Paul Jacobsthal's Early Celtic Art, His Anonymous Co-Author, and National Socialism: New Evidence from the Archives
Crawford, Sally, Ulmschneider, Katharina, Antiquity
In 1944, during World War II, Oxford University Press published the German refugee Professor Paul Jacobsthal's groundbreaking volume, Early Celtic Art (Figure 1). The book was an outstanding achievement, looking, for the first time, at the relationship between the arts of Europe and Asia in the fourth and third centuries BC. Its importance as a work on the formation of art and social identity, even without taking into account the times within which the book was written, can hardly be overstated, and scholars are unanimous in their recognition of its unusually enduring significance (see e.g. Hawkes 1947, 1963; Sanders 1971: 103; Driehaus 1972; Green 1995: 346). Jacobsthal's book still remains the starting point for all serious study of the nature of Celtic art (Frey 2004). Though Early Celtic Art is rightly acknowledged as a major work of scholarship, context of its creation has received little attention. Early Celtic Art is a testament to the dogged determination of its author to see it to completion under circumstances that would have defeated a lesser man.
Some of these circumstances are described in the preface to Early Celtic Art: At the rime the book was conceived, Jacobsthal had been an established classical archaeologist with a Chair at the University of Marburg. He was also an innovator: he was instrumental in creating the first Chair in Prehistory in Germany at Marburg, thus founding prehistory as a distinct academic discipline in Germany (only narrowly missing out to the Abercromby Chair at Edinburgh as the first Chair of Prehistory in Europe), and establishing the Marburg Seminar in prehistoric studies (Sangmeister 1977; Sklenar 1983: 160). With the rise of National Socialism, however, Jacobsthal's life in Hitler's Germany became increasingly circumscribed. Following the passing of the Nuremberg Aryan Race Act (Nurnberger Gesetze) in 1933, his future in Germany was under threat: in 1935 he was deprived of his post on racial grounds. Jacobsthal's international reputation, combined with the support of friends and contacts, particularly Sir John Beazley (who always wrote of Jacobsthal's 'seminary' at Marburg), helped provide Jacobsthal with a refuge in Oxford, though the exact date of his exile from Germany is disputed (Megaw & Megaw 1998: 126, n. 2). By at least 1937, he was a lecturer at Christ Church, Oxford, with a brief interruption during the war when he was interned on the Isle of Man as an 'enemy alien' (Jacobsthal 1992: 198-228), and he became Reader in Celtic Archaeology at Oxford in 1947. Invited to return to Marburg after the war, Jacobsthal chose instead to remain at Oxford, though he refused naturalisation. Oxford was home until his death in 1957 (Figure 2).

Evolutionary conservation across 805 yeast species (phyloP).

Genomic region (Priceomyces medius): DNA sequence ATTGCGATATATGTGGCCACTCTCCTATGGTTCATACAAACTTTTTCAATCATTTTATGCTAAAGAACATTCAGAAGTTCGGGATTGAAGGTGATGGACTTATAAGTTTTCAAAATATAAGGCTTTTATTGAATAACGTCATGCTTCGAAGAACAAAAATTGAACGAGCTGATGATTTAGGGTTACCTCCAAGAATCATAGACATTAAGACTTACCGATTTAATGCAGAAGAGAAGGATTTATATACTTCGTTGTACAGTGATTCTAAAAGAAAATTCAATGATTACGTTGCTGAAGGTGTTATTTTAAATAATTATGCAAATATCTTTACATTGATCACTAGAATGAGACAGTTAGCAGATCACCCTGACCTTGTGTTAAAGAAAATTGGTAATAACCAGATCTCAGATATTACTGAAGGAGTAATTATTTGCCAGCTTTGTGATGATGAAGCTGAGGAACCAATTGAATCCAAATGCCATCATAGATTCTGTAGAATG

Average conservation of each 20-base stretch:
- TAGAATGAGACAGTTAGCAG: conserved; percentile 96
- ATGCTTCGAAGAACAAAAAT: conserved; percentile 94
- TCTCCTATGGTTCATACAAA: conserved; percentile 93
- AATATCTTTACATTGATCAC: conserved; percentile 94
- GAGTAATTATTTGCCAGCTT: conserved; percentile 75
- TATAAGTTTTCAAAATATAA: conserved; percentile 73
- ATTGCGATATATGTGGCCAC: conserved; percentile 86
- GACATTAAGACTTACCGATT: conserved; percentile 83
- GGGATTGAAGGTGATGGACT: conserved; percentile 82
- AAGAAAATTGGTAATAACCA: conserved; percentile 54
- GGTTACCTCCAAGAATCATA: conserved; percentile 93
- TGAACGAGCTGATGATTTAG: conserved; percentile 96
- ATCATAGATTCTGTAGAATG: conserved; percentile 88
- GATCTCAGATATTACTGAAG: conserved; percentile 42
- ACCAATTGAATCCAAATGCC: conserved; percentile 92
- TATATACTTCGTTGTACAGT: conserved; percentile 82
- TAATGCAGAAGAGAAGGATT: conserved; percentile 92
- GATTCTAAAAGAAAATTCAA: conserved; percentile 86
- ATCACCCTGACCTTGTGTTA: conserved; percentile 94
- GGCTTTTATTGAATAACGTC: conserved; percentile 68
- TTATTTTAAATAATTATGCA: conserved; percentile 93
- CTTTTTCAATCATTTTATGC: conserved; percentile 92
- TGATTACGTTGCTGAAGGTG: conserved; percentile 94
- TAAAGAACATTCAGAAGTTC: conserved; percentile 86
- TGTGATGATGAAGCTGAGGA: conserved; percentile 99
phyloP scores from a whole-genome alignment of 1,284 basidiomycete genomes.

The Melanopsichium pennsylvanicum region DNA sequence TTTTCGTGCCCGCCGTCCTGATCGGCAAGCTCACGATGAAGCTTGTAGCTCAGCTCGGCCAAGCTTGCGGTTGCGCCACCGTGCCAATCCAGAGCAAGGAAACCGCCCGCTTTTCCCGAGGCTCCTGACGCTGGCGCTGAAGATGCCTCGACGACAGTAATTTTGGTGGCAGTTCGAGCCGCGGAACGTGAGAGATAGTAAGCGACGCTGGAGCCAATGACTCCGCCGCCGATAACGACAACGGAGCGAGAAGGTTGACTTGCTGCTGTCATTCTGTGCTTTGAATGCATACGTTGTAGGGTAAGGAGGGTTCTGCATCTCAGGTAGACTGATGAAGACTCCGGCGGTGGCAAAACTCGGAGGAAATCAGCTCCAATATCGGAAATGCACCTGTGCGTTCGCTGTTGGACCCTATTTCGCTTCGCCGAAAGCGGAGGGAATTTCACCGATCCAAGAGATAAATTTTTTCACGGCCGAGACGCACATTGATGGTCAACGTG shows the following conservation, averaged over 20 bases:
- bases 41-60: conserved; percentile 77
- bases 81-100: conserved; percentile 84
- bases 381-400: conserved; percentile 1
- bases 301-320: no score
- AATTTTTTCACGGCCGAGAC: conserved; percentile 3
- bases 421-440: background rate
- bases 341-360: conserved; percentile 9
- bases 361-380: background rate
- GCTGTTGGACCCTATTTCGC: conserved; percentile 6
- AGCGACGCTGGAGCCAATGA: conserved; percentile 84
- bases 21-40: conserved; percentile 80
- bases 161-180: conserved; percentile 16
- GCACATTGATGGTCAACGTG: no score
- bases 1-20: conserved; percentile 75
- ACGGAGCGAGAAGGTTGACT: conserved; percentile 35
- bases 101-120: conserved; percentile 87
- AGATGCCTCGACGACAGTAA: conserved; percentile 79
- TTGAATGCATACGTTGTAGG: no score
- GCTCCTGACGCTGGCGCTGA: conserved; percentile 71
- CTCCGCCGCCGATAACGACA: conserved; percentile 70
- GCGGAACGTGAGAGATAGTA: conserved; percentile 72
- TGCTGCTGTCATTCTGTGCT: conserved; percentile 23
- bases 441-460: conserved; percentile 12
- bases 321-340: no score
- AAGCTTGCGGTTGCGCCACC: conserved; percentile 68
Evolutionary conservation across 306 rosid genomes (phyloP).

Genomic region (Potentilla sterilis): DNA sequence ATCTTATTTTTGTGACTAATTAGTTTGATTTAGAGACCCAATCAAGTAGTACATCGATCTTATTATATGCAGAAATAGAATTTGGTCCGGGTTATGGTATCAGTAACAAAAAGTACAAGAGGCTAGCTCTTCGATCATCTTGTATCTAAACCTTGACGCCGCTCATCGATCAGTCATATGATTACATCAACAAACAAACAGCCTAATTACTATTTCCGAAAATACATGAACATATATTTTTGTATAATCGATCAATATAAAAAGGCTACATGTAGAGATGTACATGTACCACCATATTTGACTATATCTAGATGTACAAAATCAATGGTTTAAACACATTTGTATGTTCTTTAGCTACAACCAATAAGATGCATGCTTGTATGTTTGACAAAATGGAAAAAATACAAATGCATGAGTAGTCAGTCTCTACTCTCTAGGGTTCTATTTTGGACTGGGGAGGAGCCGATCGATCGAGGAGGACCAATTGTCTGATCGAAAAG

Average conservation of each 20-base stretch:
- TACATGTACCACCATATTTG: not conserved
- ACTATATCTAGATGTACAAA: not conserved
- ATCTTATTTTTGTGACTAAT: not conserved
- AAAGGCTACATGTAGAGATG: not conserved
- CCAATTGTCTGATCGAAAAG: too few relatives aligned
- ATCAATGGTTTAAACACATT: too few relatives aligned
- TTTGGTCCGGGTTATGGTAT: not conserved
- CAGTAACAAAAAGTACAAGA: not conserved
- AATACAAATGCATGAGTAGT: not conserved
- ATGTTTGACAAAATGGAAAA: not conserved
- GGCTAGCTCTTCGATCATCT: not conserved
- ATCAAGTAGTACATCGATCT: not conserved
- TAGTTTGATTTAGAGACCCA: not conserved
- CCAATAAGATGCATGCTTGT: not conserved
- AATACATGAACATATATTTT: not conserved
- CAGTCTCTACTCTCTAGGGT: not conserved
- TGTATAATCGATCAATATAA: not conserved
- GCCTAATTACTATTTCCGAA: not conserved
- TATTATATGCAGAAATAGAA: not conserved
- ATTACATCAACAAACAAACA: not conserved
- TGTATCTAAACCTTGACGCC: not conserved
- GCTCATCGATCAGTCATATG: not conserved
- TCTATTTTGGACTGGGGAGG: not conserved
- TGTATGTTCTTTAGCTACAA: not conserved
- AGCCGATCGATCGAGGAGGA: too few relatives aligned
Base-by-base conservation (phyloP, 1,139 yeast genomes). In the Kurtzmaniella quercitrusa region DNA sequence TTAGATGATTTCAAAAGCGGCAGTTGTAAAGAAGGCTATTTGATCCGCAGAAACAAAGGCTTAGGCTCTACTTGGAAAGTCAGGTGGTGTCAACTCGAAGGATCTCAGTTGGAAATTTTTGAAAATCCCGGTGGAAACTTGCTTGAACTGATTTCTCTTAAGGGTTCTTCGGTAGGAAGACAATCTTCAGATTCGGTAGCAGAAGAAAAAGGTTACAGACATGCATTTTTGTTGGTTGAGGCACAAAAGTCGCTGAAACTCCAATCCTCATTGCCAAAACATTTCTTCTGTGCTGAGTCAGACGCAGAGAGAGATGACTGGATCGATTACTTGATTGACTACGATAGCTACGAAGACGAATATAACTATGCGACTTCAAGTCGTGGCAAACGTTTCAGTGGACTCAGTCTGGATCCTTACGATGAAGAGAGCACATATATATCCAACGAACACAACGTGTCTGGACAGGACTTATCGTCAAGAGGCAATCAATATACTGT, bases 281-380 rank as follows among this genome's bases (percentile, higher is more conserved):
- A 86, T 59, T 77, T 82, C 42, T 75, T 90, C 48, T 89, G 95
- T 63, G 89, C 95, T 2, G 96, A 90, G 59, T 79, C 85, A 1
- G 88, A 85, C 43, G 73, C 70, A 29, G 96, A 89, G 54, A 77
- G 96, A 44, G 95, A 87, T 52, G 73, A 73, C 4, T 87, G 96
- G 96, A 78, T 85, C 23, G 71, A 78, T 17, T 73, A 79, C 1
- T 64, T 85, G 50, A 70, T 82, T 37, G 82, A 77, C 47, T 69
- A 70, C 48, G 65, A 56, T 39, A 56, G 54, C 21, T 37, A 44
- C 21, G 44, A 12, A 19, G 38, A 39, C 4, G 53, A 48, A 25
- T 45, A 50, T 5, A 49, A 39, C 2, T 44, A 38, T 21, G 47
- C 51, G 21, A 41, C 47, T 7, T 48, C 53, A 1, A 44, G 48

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The Institute of Archaeology at the University of Oxford holds the largest and most important archive of letters, drawings, photographs, research notes and ephemera relating to Jacobsthal, ranging in date from the early twentieth century to his death. They include his pre-war letters, notebooks and such academic papers as he was able to take out of Germany (Figure 3). Though the research notes, photographs and notebooks have been studied for information about Jacobsthal's theories of art, one outstanding unexploited resource of the archive at the Institute of Archaeology is the correspondence (Megaw & Megaw 1998). Current work on the archive has identified over 1500 letters ranging in date from 1928 to Jacobsthal's death. The archive has recently been supplemented by the Martyn Jope Archive, which, in addition to some of Jacobsthal's correspondence with Jope, also included a range of material, including letters, previously extracted from the Jacobsthal Archive and retained by Jope (hereafter referenced as J/J Archive). The letters include Jacobsthal's draft copies of letters, and some copies of the letters he himself sent, allowing the rare opportunity to read both sides of a correspondence in a single archive. …